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The Costs of Mis-Hiring in Sales: The True Toll on Businesses
Exploring the Financial and Organizational Consequences of Hiring the Wrong Salespeople.
Behind every successful sales team lies the careful selection and placement of talented individuals who drive revenue and foster growth. Yet, when a mis-hire occurs, the repercussions can be far-reaching, both in financial terms and the overall health of the organization. In this blog post, we delve into the untold story of mis-hiring in sales, unraveling the hidden price tag that accompanies such mistakes.
In the world of sales, hiring the right individuals is crucial for achieving revenue goals and maintaining business momentum. Unfortunately, mis-hiring can have devastating consequences, both financially and organizationally.
Every leader should understand the true cost of a mis-hire to their business. By understanding the true extent of these impacts, we can begin to take steps to mitigate the risks of mis-hiring as well as better understand the return on investing in recruiting, onboarding, training, and retention of people.
Missed Revenue Goals
Companies create revenue goals and aim to hire the right number of salespeople needed to hit their goal. It’s simple logic but needs to be said plainly.
If your business relies on humans to drive for revenue, then you need a certain number of salespeople to start at a specific point in time, ramp up on the product/process, and hit their revenue targets.
If a company doesn’t hire enough people by a deadline then they will miss their revenue goals. If a company mis-hires enough people, they can also miss their revenue goals.
If your organization misses goals, there are many repercussions, such as not being able to raise your next round of funding, lost momentum in the business, etc.
The real cost of consistently mis-hiring in sales is a failed company.
Breaking down the cost of a single sales mis-hire
Different sources will provide different numbers, but you’ll find people saying the cost of a sales mis-hiring can range from $17k to as high as $240k. There are things that can be measured, such as replacement cost, but then there are intangible costs like decreased morale and momentum that are the true silent killers.
The “tangible” examples below are based on an assumption of base pay, variable pay, average annual contract value, cash flow of deals brought in, speed of which reps are ramped, no churn on deals closed, etc. I urge everyone to run this “back of the envelope” math with their own sales numbers to make this example personally useful for their business.
For this exercise, let’s say a sales rep has a base salary of $100k with a total compensation package of $200k at the end of the year and sells $20k in annual contracts for their employer. Now, let’s say the rep is underperforming and there’s no opportunity to “save” him/her because they are, for one reason or another, not a fit for your company.
How much of a potential financial impact will the business take if they need to replace the rep and start all over again?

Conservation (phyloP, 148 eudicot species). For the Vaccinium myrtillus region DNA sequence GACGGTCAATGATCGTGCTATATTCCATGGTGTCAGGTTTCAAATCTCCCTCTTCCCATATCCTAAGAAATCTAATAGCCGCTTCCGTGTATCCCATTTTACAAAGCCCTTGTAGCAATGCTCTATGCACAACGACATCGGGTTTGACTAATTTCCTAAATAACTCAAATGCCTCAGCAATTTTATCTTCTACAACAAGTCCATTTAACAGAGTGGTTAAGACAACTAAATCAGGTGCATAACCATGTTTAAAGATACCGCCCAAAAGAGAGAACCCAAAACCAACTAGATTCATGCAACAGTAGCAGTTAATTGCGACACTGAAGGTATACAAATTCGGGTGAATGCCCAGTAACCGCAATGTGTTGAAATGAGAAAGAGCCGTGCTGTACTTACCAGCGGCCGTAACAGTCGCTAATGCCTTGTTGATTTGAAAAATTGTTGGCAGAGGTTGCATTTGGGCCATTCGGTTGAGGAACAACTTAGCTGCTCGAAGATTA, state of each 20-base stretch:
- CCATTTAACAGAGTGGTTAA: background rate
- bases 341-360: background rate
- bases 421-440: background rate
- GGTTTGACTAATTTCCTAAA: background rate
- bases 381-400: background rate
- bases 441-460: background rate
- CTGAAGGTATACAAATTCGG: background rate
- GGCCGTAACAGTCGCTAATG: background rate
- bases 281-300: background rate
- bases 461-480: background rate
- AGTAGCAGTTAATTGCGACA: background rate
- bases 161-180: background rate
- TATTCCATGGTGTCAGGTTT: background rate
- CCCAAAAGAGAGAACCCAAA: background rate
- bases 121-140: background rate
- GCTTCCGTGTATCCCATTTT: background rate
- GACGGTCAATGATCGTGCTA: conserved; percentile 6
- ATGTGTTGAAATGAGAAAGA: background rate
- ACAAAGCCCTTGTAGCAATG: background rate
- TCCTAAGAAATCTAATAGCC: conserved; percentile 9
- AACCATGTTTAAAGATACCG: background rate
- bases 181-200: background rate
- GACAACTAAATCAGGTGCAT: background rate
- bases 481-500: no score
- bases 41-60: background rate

When factoring in the costs associated with advertising and posting open positions, you could spend as much as $4,000. If you decide to utilize the services of an outside recruiting agency, the cost could be $20,000+ (20-30% of the annual base salary is standard). Some agencies will also charge a retainer on top of the percentage. It’s not uncommon for companies to utilize internal and external resources for the same role, but what about the time investment?
Think about the hours your interview panel spends on interviewing and not actually moving the bottom line. We've seen the average be around 63 hours interviewing and 66 hours prospecting when using LinkedIn to make one hire:
Prospecting: 1,000 people = 66 hours or $3,960 ($60/hour) -- 15 candidates per hour
Interviewing: 100 R1 30 minutes | 10 R2 60 minutes | 3 R3 60 minutes = 63 hours or $3,780 ($60/hour)
So this is $7,740 just for one hire. Not to mention, execs make more than $60/hour.
Recruiting can be broken down into sourcing and screening. For sourcing, let’s take the outside agency rate at ~$20k and the screening from your team at ~$8k for a total of $28k per hire.
Pro Tip: To mitigate this, create deep alignment about the position with your team. Follow this 3-part series about creating your internal job order, team alignment, and candidate-facing job descriptions to get started.
Training & Onboarding
For every new hire, there is someone that must invest time into training. Whether it's the direct manager or a dedicated learning and development team, someone is there with the new hire. Training is an ongoing investment, but for the sake of this exercise, let’s assume there is a heavy 60-day upfront investment.
Even if you have other reps assist with training to help a peer learn, there is an opportunity cost involved. If 3 sales reps take 3 hours a week to help at that same $300/hour in opportunity cost of a $600K quota (Why $600k in the section below), when you factor in the other reps missing out on closing deals to spend time helping a new hire, it can cost the business $2,700 per week or $21,600 for 2 months of invested time.